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Gayana (Concepción)

versión impresa ISSN 0717-652Xversión On-line ISSN 0717-6538

Gayana (Concepc.) v.68 n.2 supl.TIIProc Concepción  2004 

  Gayana 68(2): 611-614, 2004


Gabriel Yuras1,3, Osvaldo Ulloa1,3, Ricardo Letelier4 & Oscar Pizarro2,3

1. Departamento de Oceanografía, Universidad de Concepción. Casilla 160-C, Concepción, Chile.
2. Departamento de Física del Océano y de la Atmósfera (DEFAO), Universidad de Concepción. Casilla 160-C, Concepción, Chile.
3. Centro de Investigación FONDAP-COPAS, Universidad de Concepción
4. College of Oceanic and Atmospheric Sciences, Oregon State University, Corvallis, USA.


Satellite - derived oceanographic parameters were used to explain the coastal and oceanic behavior of the chlorophyll concentration (CHL) in Chilean waters (18°-40°S, coast- 900 km offshore). CHL shows two different regimens of the annual cycle, the closer to the shore one with a austral summer maximum in concordance to the upwelling and wind regimes; and an offshore one with a CHL maximum in winter time. The annual cycle is stronger in a thin band (20 km) close to the shore and in the oceanic zone, where it counts for more of the 80% of the variability present. There is a band, which varies with latitude, located between 100-200 km from coast where the annual cycle is not well resolved by the 100 km data bins used in this study. A EOF analysis of 9km resolution data was performed and the first mode (29.5% of variance explained) represented clearly the annual cycle and its 6 months out of phase behavior among coastal and oceanic waters The previous idea of a weak annual cycle in northern Chile, changes to a strong annual cycle close to the shore with maximum CHL in summer, an intermediate zone in which it is no possible to resolve an annual cycle and an outer zone in which the annual cycle has a maximum in the winter months.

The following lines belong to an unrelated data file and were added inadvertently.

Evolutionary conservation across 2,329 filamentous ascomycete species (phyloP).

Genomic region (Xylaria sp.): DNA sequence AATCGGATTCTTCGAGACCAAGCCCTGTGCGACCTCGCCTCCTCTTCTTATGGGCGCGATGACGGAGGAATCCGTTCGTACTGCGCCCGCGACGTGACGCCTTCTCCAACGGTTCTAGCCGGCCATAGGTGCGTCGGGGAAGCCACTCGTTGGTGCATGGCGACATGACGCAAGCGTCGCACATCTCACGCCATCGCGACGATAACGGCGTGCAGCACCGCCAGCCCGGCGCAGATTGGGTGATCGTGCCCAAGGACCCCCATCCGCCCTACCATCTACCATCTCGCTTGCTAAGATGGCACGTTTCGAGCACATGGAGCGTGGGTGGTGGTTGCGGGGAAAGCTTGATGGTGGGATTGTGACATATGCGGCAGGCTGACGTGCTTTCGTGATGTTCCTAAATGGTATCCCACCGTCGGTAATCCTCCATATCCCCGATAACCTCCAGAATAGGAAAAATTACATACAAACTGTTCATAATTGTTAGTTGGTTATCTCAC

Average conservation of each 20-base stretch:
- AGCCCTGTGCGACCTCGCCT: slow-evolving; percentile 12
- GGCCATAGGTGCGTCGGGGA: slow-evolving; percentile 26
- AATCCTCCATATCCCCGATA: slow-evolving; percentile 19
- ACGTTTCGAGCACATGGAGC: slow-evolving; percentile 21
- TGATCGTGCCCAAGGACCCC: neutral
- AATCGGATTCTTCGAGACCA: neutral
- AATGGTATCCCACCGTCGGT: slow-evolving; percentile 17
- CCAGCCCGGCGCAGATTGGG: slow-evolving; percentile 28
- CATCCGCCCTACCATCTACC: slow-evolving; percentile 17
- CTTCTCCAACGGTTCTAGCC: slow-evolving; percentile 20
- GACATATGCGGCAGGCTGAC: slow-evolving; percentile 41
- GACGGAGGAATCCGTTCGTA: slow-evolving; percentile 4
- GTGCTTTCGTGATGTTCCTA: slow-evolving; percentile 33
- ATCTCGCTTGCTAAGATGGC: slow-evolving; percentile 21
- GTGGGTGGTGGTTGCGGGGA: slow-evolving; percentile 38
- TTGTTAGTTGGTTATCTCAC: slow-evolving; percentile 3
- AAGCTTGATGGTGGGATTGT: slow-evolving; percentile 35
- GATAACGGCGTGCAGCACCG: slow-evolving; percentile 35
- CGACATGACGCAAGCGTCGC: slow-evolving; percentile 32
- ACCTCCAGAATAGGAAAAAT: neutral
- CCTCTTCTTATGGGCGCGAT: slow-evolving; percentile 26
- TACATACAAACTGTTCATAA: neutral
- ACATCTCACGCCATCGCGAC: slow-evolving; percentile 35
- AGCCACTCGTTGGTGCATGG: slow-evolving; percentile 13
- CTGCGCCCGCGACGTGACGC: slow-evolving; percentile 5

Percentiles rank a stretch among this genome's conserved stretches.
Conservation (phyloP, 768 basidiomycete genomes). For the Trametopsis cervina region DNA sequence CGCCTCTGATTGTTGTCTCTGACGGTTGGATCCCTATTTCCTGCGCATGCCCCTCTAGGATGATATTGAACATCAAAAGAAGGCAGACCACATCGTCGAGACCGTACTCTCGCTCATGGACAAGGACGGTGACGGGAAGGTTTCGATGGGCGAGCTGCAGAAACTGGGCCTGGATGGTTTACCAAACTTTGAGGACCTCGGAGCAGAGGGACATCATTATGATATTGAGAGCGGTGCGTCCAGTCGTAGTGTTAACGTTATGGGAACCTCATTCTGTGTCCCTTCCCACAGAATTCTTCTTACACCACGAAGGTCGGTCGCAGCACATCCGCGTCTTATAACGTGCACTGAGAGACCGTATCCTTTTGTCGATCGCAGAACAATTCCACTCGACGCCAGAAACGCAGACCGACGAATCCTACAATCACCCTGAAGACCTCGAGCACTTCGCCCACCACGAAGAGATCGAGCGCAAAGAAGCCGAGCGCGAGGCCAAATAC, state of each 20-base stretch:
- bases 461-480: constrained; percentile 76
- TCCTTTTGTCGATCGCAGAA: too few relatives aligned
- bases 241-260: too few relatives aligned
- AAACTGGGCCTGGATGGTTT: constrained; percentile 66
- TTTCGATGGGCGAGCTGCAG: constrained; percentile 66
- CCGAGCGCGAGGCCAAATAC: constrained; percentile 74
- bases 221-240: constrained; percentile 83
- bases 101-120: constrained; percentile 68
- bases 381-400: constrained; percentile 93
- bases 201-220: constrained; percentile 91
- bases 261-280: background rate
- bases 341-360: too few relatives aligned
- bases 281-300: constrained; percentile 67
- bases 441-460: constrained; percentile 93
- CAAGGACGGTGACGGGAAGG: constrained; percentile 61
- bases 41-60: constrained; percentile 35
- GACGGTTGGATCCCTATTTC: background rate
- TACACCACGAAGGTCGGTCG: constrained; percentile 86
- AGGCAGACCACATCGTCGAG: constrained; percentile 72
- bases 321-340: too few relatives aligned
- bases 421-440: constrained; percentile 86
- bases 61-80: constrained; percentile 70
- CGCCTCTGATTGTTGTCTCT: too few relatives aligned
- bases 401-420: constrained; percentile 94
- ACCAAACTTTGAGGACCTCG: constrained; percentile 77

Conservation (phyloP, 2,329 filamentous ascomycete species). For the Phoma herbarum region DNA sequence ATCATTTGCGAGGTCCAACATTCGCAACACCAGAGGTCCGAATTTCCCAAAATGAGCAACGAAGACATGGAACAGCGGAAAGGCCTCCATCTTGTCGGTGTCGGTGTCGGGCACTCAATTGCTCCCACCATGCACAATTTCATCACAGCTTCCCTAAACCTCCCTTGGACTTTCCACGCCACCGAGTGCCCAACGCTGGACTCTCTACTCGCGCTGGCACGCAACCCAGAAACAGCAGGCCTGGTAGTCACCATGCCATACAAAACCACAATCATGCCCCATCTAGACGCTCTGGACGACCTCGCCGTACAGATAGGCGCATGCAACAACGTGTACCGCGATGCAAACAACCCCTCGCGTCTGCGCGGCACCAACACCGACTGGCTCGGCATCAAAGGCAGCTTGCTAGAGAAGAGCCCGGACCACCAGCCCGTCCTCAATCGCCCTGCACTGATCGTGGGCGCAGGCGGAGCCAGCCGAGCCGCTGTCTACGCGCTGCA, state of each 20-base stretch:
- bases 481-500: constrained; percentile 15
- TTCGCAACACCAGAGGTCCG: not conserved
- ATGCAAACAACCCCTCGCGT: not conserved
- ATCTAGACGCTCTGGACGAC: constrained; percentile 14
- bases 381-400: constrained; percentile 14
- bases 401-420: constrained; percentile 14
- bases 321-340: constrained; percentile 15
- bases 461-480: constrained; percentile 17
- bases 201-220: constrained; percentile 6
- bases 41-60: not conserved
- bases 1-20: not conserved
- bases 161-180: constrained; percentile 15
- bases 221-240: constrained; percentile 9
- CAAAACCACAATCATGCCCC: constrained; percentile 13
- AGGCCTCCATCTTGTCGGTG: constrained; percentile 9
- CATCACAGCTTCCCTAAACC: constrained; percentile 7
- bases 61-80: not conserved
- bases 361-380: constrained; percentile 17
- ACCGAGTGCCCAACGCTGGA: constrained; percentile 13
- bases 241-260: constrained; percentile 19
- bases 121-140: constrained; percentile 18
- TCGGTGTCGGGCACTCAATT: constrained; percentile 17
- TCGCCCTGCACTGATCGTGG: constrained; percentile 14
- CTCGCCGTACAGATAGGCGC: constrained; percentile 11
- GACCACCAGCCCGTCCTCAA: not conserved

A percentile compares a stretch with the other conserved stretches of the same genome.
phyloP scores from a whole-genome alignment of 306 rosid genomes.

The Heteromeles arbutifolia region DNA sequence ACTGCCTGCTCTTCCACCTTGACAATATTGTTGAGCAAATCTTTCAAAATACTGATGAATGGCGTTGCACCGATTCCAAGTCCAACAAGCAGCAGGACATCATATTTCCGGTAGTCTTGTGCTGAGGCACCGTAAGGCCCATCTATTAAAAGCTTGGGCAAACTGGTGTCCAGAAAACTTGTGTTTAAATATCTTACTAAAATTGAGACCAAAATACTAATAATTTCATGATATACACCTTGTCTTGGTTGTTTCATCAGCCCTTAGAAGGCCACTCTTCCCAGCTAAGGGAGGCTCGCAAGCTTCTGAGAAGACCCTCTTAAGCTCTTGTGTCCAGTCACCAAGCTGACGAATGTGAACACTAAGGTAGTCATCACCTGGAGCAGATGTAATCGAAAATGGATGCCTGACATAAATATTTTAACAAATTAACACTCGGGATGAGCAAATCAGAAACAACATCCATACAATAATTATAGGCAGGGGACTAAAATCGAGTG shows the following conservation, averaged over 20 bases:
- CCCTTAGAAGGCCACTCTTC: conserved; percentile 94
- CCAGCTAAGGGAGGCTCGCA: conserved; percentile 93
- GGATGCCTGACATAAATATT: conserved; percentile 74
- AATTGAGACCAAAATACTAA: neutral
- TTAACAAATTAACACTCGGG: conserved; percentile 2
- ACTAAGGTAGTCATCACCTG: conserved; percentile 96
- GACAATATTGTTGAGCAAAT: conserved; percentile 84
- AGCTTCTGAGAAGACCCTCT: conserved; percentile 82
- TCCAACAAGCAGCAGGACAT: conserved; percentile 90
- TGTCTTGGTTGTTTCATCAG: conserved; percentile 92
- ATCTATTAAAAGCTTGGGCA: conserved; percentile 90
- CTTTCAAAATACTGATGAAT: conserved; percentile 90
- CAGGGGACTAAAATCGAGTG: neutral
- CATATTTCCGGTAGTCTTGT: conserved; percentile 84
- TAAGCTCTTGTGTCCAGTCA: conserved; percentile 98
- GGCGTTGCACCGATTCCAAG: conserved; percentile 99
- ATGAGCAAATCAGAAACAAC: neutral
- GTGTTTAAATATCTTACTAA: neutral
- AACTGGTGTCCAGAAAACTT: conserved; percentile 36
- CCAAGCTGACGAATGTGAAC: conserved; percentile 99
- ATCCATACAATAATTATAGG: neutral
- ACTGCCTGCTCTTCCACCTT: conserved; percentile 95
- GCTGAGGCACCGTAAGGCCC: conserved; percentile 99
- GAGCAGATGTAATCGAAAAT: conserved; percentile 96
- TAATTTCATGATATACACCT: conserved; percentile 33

The study area is shown in Figure 1. It goes form 18 to 40S and from coast to 900 km offshore. Meridionally it has been divided in 1 degree fringes, centered in the corresponding degree. Each fringe has been zonally divided in 23 subareas ending at 20, 50, 100 and every 100 km to 900 km from shore. For every one of the 253 bins (23 latitudes by 11 distances from shore) SeaWiFS chlorophyll, Pathfinder SST, Quickscatt wind, ERS wind stress curl and Levitus temperature, salinity and density time series has been composed in order to evaluate the annual cycle behavior.

Figure 1: Study area, showing the bin arrangement for the zonal transects. Lines signal the 20, 50, 100, 200, 300, 400, 500, 600, 700, 900 and 1000 km from shore. Background image SeaWiFS Chlorophyll mean concentration for the 1998-2003 period.